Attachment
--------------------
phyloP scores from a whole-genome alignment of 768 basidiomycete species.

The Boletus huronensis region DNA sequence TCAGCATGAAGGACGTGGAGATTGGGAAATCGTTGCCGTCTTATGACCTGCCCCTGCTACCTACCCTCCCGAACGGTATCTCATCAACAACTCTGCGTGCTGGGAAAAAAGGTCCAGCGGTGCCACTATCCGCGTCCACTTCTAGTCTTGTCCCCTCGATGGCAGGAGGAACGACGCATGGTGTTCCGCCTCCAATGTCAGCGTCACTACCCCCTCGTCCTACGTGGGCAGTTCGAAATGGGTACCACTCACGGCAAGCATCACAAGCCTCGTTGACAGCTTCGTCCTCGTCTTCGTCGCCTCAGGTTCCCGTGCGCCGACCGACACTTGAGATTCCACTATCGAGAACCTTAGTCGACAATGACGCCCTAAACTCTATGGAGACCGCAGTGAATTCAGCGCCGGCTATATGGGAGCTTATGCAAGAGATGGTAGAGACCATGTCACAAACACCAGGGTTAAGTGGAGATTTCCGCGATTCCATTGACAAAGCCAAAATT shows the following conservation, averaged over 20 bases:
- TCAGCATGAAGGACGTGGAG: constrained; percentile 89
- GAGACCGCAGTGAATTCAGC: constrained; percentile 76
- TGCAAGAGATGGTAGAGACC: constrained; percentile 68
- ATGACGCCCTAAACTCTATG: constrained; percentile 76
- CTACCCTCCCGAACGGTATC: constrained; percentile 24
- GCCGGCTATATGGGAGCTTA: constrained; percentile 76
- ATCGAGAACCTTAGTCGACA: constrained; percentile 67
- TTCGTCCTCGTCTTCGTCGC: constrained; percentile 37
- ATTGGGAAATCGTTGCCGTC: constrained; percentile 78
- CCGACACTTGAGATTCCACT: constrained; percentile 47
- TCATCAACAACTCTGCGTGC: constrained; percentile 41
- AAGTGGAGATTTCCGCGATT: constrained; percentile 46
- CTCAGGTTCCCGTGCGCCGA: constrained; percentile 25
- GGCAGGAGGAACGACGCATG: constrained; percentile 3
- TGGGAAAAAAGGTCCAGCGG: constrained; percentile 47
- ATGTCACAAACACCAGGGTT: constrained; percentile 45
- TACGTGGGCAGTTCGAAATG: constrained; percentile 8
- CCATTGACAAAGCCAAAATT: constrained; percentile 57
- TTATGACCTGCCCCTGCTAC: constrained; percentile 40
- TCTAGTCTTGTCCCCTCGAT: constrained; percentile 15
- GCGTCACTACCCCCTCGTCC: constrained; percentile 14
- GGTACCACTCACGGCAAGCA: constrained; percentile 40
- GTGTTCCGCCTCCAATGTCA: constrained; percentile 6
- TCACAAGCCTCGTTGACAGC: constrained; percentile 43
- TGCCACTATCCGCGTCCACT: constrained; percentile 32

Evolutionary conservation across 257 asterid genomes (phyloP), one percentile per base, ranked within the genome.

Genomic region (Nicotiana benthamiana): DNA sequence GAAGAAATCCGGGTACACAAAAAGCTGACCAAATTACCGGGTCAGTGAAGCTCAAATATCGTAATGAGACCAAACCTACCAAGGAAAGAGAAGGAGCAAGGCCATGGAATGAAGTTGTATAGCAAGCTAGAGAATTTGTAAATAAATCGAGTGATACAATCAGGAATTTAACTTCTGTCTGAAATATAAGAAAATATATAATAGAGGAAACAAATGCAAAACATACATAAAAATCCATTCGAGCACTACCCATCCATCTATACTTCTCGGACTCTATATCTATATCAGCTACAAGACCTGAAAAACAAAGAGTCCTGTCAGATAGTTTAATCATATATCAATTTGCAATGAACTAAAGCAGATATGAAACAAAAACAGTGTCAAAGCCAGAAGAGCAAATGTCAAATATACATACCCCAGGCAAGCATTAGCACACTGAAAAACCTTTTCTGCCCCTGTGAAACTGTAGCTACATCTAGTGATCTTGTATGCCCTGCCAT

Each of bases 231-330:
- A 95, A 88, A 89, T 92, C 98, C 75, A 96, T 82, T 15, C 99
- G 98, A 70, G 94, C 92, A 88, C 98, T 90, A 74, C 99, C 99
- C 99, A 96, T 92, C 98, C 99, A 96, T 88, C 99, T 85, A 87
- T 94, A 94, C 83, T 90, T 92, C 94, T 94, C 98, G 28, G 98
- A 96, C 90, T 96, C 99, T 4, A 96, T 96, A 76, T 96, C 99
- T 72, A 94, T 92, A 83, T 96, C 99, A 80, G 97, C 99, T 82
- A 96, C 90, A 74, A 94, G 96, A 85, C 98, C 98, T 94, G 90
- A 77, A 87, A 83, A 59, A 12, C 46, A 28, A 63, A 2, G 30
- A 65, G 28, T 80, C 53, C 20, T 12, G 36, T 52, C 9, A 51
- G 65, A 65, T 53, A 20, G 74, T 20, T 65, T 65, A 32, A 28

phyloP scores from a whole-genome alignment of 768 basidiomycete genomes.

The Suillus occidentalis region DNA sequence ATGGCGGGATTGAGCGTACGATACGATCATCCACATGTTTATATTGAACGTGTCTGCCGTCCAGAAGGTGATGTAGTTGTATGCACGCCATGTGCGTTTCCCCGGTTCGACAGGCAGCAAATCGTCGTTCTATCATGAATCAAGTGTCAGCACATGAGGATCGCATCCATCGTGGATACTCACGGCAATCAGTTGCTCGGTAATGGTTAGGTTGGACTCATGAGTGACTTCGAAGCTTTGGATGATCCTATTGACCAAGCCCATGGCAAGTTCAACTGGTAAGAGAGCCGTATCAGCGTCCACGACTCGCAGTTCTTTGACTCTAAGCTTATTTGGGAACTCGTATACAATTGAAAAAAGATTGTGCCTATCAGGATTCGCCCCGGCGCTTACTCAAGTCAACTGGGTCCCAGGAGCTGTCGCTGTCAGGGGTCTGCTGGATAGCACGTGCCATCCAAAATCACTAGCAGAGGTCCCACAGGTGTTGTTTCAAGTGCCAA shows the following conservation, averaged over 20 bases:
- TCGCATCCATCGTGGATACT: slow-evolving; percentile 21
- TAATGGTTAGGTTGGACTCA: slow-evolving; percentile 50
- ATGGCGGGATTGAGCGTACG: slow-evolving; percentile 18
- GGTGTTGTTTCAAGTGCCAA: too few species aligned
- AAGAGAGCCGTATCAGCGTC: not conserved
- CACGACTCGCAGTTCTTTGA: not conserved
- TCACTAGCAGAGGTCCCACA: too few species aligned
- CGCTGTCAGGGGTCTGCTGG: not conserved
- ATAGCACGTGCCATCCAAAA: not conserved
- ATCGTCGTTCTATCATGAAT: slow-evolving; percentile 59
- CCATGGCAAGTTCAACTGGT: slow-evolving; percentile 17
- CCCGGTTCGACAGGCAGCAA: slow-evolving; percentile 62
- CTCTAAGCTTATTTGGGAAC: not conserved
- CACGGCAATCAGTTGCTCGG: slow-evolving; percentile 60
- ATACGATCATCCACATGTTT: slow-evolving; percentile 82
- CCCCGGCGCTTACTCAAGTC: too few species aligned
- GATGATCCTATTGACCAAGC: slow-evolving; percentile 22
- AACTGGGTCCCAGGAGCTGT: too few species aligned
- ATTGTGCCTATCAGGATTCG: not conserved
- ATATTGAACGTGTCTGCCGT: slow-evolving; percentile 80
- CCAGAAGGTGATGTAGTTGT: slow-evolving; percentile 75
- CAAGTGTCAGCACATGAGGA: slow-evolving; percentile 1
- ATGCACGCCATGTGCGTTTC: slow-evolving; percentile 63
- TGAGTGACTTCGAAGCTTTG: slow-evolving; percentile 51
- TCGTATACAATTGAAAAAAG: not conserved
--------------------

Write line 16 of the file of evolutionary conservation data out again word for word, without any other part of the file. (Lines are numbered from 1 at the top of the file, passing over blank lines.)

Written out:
- GGCAGGAGGAACGACGCATG: constrained; percentile 3